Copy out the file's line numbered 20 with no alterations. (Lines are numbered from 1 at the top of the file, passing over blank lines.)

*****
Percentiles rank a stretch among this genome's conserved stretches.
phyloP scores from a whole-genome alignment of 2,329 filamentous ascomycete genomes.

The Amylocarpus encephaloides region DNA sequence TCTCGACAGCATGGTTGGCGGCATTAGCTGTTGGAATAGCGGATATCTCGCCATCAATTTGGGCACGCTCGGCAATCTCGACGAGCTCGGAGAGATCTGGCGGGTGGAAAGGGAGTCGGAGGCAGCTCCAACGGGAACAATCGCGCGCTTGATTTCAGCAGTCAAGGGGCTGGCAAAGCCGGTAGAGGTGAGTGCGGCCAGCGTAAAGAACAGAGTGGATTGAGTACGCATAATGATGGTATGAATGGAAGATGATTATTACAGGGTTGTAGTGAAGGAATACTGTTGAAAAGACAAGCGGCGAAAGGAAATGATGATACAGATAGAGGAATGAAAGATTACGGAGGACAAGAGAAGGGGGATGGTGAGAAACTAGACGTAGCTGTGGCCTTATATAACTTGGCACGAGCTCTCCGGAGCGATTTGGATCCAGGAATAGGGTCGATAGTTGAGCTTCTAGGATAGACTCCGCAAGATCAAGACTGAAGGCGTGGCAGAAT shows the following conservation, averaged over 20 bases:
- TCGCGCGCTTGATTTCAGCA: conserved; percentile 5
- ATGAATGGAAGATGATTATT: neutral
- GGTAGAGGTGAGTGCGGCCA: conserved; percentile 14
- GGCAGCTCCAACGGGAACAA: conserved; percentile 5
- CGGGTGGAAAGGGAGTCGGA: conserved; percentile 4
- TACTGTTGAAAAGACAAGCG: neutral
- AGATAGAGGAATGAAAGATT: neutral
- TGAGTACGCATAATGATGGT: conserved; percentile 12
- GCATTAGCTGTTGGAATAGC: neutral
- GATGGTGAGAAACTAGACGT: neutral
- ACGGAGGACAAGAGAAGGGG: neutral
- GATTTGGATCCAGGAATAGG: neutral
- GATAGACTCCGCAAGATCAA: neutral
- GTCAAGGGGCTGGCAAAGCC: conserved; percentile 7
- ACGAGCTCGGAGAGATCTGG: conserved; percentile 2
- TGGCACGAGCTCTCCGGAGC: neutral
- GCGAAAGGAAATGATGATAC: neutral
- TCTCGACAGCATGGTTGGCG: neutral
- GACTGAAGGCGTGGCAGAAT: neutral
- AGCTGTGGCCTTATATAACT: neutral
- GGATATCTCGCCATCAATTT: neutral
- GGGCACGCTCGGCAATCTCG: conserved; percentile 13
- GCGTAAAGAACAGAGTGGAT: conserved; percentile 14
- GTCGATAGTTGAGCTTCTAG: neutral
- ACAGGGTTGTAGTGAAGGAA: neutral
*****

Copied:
- GCGAAAGGAAATGATGATAC: neutral